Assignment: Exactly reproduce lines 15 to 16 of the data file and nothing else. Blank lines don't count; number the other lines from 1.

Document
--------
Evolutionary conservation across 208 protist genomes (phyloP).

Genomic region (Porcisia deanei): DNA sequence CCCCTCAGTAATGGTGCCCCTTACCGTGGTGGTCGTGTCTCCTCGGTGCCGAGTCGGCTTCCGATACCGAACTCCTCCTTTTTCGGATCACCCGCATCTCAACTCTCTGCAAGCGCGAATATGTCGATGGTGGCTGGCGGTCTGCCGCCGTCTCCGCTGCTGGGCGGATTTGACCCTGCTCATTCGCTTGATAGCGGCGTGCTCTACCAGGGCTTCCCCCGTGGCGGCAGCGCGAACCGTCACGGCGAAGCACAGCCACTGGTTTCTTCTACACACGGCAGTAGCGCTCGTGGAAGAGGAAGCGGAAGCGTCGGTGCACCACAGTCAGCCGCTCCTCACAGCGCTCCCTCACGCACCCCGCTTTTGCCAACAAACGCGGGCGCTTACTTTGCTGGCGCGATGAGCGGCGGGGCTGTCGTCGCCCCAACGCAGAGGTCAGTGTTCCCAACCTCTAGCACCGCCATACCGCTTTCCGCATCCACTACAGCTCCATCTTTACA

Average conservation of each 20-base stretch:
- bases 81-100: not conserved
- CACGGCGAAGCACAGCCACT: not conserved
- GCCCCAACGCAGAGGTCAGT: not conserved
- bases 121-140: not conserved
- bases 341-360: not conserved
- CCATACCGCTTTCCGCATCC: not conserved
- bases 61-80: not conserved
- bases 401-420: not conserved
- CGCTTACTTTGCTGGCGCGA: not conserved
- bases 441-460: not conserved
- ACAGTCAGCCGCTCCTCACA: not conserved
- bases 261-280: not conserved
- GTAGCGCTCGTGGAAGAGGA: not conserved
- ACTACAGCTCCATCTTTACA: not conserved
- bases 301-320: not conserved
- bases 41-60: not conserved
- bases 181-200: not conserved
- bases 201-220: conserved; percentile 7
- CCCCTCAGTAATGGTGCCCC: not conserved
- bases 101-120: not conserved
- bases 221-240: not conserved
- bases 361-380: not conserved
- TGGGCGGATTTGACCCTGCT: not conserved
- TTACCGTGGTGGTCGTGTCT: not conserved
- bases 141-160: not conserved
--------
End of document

- bases 261-280: not conserved
- GTAGCGCTCGTGGAAGAGGA: not conserved